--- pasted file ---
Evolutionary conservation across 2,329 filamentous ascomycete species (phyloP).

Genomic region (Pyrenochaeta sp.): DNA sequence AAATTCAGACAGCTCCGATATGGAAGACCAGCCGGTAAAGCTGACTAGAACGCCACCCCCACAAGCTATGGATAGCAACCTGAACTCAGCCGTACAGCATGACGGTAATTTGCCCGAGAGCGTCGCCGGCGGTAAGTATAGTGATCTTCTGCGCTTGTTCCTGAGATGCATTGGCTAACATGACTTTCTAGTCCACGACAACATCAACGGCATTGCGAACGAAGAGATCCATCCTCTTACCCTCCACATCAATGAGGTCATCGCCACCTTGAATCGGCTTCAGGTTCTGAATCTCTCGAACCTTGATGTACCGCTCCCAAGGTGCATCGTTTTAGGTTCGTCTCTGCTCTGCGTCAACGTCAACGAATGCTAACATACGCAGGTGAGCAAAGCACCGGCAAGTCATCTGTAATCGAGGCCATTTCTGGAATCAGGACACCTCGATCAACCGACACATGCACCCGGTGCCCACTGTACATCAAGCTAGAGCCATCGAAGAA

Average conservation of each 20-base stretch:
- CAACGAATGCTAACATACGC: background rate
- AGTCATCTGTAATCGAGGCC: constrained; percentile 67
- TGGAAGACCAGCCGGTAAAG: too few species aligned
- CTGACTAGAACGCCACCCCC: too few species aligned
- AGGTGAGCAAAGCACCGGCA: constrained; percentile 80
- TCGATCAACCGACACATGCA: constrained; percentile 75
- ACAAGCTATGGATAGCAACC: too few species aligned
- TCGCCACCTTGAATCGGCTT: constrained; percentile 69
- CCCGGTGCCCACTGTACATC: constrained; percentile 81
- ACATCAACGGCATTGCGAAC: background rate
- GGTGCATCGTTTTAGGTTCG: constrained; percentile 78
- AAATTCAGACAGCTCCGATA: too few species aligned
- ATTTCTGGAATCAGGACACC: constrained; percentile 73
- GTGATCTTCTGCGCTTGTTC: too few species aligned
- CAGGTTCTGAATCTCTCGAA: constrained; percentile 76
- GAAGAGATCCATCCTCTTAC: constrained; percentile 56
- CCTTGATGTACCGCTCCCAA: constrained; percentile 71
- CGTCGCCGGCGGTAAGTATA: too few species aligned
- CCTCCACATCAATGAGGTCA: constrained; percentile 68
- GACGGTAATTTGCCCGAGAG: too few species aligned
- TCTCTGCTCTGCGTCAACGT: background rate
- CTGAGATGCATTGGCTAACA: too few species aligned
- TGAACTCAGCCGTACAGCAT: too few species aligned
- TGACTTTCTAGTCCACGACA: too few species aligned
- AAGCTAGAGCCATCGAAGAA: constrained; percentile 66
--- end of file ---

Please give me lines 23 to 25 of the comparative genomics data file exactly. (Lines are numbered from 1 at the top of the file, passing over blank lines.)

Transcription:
- GACGGTAATTTGCCCGAGAG: too few species aligned
- TCTCTGCTCTGCGTCAACGT: background rate
- CTGAGATGCATTGGCTAACA: too few species aligned